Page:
This weekend:
So yesterday was Saturday and it was really cool! I woke up and got to go with my host dad to a place where you can fly glider planes. It's a plane that seats 2 people, and it's hooked up to a string. The string pulls you really fast until you get in the sky, then it snaps and you can fly! It was so much fun I went up 3 times haha! Then I stayed at home for a while and worked on my Danish. That night I went with my host parents to a nearby town called Silkeborg where there was a festival that only happens every 3 years! We went and sat on a boat with some people and then that night they had fireworks! And I think fireworks are really expensive here, because they told me it would be 150,000 kr (= $30,000) worth of fireworks... but it lasted like 4 minutes... so basically I got to watch $30,000 blow up in colorful explosions in like 5 minutes!

So far my stay here has been amazing! I am already in love with the beautiful country of Denmark! Some people get a car for their 16th birthday, I get to spend a year in one of the most spectacular places on Earth- I'd say I got the best birthday gift!

Vi ses (see you soon),


Sunday, August 7, 2011

First Blog From Denmark!


Okay.... so... we have a lot of catching up to do!

I said goodbye to my friends during my last week. I had different get-togethers and said goodbye. My mom, dad, brother, grandparents on my moms side, Dalton (dad's girlfriend's son- aka- my second brother) and Mrs. Paula (my district counselor) came to say goodbye to me at the airport. I somehow made it out without crying too much (I somehow didn't cry when my parents said goodbye, but when Mrs. Paula said goodbye was the only time I actually cried- it confused me too!).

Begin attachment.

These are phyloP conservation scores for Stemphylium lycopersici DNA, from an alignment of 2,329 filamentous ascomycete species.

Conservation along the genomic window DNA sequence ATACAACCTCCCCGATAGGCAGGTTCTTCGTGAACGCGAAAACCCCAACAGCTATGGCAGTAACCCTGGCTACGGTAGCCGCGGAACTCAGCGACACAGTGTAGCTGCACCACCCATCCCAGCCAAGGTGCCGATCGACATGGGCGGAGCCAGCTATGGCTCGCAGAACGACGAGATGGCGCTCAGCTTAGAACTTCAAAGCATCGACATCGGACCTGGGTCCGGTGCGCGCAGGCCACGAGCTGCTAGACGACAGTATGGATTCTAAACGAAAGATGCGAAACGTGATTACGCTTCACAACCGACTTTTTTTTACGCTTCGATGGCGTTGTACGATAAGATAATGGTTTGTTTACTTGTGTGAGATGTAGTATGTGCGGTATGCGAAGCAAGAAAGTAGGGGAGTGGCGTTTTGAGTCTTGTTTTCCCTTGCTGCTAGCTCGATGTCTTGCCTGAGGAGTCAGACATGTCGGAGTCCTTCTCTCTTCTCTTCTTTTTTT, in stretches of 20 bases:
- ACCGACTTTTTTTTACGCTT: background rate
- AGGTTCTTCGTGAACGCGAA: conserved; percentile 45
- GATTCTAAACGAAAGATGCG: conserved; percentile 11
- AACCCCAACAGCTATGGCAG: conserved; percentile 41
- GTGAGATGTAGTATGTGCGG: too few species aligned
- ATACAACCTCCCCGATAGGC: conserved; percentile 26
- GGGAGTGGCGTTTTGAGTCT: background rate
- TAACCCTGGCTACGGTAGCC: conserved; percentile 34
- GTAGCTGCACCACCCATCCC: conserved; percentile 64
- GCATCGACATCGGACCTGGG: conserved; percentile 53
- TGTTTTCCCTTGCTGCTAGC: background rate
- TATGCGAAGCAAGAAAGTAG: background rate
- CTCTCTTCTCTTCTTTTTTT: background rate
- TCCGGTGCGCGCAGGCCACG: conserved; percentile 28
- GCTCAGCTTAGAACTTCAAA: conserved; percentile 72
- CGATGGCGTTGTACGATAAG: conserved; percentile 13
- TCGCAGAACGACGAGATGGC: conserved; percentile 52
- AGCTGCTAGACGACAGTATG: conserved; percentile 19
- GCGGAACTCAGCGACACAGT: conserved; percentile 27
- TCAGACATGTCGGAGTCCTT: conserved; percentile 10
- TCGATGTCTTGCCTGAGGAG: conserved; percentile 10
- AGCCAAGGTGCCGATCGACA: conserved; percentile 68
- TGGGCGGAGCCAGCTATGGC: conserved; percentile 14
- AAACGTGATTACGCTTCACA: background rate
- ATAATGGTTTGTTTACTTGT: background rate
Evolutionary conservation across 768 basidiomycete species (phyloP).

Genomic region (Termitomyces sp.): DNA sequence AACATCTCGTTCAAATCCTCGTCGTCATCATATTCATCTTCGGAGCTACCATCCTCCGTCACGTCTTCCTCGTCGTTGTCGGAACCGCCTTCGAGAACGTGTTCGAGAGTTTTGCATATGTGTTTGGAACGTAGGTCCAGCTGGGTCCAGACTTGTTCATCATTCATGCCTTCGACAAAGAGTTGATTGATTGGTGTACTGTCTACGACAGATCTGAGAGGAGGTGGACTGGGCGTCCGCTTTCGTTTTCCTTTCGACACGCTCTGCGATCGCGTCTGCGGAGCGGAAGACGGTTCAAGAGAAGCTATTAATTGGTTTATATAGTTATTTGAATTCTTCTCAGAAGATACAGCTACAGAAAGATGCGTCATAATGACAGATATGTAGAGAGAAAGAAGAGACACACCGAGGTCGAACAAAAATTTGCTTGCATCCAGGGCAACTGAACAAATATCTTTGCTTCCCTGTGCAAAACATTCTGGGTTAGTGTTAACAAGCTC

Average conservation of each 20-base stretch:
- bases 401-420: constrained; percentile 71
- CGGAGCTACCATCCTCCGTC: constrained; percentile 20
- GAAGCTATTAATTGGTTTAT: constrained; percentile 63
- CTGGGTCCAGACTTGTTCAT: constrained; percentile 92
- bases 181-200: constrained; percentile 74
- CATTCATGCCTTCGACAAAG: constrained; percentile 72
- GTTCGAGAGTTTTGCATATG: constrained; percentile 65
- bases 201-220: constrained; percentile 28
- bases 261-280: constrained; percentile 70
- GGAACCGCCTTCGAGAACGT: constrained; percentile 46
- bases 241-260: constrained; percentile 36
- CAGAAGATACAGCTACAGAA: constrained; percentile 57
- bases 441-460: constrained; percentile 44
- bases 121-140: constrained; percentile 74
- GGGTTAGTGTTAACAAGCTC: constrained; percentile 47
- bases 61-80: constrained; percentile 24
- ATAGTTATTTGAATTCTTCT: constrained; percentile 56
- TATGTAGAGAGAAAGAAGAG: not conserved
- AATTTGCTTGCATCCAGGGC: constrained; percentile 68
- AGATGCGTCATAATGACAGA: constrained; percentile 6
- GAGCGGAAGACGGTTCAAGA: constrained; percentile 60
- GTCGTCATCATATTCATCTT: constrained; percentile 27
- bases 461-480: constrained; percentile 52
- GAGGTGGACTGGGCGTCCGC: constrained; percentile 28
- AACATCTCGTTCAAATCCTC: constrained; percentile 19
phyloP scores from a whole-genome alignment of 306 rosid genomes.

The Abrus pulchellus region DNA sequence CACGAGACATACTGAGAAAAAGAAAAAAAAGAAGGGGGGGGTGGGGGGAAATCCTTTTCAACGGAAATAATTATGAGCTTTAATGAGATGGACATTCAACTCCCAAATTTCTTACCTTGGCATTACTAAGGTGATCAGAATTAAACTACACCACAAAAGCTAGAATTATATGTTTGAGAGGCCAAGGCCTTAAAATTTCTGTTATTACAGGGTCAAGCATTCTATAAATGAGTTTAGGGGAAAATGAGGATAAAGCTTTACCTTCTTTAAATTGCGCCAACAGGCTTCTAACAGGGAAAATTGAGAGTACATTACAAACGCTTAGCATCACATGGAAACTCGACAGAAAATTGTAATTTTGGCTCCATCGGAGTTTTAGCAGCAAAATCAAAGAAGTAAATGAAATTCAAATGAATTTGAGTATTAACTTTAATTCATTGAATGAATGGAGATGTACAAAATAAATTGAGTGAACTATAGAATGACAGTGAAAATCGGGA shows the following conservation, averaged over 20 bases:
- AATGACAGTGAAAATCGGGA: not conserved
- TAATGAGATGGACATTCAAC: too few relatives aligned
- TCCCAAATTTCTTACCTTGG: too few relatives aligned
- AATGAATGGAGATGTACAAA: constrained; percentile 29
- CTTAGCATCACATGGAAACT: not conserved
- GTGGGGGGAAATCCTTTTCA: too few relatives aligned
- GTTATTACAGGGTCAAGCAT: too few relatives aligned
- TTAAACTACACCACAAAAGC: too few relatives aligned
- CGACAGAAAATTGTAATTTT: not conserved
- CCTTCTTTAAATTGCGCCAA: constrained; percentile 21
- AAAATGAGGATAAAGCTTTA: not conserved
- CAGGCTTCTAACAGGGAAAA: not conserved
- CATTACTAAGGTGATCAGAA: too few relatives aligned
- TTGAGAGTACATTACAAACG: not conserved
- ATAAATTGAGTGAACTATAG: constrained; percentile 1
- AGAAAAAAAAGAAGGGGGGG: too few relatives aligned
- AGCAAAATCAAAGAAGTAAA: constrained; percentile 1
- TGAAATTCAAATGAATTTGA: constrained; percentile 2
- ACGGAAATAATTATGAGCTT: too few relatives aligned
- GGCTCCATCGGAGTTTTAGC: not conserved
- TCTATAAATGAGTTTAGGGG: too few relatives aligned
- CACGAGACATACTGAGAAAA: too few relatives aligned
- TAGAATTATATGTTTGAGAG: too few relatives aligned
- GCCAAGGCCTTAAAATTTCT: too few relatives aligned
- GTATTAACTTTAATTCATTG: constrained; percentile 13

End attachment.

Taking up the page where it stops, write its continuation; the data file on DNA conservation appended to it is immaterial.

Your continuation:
I made it past security (I have no clue why everyone makes a big deal about security being bad- they're super nice and it's not a big deal!). I then found my gate, then turned back around for my last starbucks, and grabbed a sandwhich. My first plane was brutal- It was sooo small. On one side it had 1 person (me) and on the other side of the aisle it had room for two. Then I went to Newark- omg that airport is huge (or at least it feels like it when you're flying alone for the first time) but everyone was super helpful and nice. My next plane was giant (747!) and I had a window seat and sat next to two french guys. This made me really happy because I got to practice my french and they said I wasn't terrible- but they probably laughed at me and said it in french so I'd have no clue! They love my "american" accent! haha! Oh and when we left Newark, I saw NY for the first time! We flew right past the statue of liberty (this thrilled me beyond belief- can you tell I've never been to New York but have always wanted to!). Let me just say that
1) a 7 hour flight in an uncomfortable seat when you're too excited to sleep or do anything can be boring.
2) Plane food sucks. Period.
3) The flight attendant giving out heated towel thingy's before dinner is pretty cool- not gonna lie!
4) Europe is absolutely adorable- even from the air.

Okay so now that I've given the ever so short story of my first two flights, I'll bore you with the last. haha! So I boarded my plane in Frankfurt for Billund and of course after lucking out on the past two flights with no kids around me, I just had to get stuck next to two kids. And just my luck, the one sitting next to me had to order apple juice (which by the way I have always hated because the smell makes me want to puke!) and then proceed to spill some on my rotary blazer- Kids officially suck! My blazer looks nice still, but if you smell that spot, you can smell the juice (ewww!).